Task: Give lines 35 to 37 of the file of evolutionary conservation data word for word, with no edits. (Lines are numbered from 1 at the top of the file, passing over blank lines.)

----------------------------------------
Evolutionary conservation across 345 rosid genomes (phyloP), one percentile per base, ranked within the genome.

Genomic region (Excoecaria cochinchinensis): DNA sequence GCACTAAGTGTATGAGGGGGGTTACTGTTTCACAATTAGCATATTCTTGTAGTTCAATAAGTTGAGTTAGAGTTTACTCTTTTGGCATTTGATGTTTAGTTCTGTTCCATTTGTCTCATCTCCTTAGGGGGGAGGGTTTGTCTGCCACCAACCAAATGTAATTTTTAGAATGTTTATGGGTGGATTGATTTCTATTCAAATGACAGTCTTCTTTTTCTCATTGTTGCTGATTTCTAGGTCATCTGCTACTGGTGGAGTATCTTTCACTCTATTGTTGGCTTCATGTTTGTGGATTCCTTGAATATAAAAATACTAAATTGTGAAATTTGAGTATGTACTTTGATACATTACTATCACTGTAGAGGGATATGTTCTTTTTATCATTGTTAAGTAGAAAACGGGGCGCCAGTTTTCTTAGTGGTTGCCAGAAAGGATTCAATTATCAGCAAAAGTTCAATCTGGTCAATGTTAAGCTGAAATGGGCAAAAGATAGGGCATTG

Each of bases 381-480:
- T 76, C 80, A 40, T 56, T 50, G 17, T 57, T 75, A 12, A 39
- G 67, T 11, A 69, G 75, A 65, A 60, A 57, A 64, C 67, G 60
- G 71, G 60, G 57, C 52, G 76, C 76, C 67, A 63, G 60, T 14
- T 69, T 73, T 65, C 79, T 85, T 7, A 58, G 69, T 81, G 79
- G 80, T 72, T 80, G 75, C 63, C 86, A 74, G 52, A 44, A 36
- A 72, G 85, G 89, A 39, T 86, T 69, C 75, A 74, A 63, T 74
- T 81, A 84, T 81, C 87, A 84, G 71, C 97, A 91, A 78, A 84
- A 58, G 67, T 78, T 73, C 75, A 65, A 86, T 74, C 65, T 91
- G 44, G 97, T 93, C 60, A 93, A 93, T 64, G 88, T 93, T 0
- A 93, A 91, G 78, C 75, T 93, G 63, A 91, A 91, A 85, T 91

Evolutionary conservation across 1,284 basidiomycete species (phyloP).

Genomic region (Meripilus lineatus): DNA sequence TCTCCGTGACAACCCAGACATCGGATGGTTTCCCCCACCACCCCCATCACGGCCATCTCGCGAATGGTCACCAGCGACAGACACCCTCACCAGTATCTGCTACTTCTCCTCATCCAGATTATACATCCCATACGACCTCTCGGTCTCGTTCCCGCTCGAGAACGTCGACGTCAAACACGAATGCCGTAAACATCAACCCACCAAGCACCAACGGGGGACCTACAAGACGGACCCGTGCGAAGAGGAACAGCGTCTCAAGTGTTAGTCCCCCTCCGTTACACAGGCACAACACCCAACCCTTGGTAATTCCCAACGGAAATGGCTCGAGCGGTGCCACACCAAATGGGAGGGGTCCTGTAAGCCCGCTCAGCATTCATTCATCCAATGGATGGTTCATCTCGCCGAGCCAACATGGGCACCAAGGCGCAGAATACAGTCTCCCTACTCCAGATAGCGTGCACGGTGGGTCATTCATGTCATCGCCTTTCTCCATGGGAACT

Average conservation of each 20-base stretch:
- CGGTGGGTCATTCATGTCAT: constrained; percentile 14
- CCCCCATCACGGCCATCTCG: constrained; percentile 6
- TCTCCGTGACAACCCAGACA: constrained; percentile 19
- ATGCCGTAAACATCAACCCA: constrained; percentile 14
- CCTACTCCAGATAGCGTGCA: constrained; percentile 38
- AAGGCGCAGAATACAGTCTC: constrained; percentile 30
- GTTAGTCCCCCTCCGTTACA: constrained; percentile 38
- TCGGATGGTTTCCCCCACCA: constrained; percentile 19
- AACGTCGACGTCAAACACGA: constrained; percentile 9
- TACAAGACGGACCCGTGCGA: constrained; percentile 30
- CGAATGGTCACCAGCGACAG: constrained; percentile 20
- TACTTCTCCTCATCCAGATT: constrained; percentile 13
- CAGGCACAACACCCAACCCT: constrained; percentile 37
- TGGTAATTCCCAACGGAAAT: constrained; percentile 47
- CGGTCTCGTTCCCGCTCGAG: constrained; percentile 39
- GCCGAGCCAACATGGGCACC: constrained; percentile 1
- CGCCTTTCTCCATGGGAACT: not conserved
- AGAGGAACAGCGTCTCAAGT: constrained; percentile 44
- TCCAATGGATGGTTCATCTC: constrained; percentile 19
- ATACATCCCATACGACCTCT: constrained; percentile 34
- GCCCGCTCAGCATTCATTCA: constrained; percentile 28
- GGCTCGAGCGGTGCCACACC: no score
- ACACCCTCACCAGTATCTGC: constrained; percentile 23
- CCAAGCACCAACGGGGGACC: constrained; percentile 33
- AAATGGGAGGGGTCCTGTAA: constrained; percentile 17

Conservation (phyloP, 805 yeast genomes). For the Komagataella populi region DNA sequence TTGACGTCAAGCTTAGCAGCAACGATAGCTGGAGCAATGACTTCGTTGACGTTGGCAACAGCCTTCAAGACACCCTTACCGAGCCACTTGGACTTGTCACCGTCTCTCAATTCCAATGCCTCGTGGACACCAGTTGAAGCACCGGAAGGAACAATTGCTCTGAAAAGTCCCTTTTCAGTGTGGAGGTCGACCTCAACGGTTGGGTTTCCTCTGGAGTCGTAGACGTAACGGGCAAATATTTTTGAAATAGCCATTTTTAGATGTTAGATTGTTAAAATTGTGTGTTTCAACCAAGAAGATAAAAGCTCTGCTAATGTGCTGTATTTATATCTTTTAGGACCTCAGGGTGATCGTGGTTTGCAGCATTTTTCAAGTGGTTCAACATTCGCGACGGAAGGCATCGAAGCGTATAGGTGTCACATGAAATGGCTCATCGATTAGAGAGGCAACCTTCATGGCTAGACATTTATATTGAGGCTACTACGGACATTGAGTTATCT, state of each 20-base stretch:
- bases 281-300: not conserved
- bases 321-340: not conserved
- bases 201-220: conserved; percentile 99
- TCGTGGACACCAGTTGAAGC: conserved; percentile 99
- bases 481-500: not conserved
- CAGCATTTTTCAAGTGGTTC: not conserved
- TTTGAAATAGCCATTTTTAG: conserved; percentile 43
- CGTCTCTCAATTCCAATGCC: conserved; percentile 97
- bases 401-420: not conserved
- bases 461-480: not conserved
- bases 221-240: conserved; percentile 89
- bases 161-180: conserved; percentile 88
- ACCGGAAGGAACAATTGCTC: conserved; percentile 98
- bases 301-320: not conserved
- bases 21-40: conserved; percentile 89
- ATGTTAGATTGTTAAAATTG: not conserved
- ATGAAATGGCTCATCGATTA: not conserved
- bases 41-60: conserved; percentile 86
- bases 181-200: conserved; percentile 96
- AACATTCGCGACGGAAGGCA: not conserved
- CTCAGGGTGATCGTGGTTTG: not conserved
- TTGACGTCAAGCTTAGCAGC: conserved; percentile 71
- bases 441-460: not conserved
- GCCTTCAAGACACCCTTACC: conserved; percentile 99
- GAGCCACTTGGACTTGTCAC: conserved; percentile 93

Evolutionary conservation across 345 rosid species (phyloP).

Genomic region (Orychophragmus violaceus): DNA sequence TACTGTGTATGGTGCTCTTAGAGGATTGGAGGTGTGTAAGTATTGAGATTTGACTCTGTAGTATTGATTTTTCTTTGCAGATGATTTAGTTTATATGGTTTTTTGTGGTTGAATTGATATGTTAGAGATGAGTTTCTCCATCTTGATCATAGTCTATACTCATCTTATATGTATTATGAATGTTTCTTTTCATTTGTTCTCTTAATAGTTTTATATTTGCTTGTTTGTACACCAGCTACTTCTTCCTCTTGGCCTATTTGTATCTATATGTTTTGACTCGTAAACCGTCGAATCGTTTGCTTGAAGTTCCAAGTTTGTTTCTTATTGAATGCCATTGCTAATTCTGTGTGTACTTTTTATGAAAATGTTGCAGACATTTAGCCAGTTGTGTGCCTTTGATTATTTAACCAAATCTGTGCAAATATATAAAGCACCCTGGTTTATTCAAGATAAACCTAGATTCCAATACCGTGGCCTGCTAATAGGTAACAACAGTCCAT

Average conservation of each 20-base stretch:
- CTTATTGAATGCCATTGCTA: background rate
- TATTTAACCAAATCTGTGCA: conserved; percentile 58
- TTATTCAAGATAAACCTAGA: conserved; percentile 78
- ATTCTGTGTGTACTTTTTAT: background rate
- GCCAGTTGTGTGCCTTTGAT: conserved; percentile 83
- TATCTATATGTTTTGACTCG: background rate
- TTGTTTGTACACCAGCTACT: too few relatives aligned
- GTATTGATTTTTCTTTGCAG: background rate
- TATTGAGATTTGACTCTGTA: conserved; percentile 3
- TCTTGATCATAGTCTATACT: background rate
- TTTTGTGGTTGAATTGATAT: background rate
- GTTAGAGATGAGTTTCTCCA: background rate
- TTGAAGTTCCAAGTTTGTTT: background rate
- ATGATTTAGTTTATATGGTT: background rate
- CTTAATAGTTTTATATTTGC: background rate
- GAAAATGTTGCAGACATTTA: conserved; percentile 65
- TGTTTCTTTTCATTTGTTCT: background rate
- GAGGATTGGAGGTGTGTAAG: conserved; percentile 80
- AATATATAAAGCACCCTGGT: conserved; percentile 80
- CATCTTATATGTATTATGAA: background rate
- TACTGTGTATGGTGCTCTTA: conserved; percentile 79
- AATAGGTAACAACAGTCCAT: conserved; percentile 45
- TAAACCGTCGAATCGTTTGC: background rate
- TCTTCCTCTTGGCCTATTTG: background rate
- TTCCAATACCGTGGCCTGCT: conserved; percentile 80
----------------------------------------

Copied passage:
- TCCAATGGATGGTTCATCTC: constrained; percentile 19
- ATACATCCCATACGACCTCT: constrained; percentile 34
- GCCCGCTCAGCATTCATTCA: constrained; percentile 28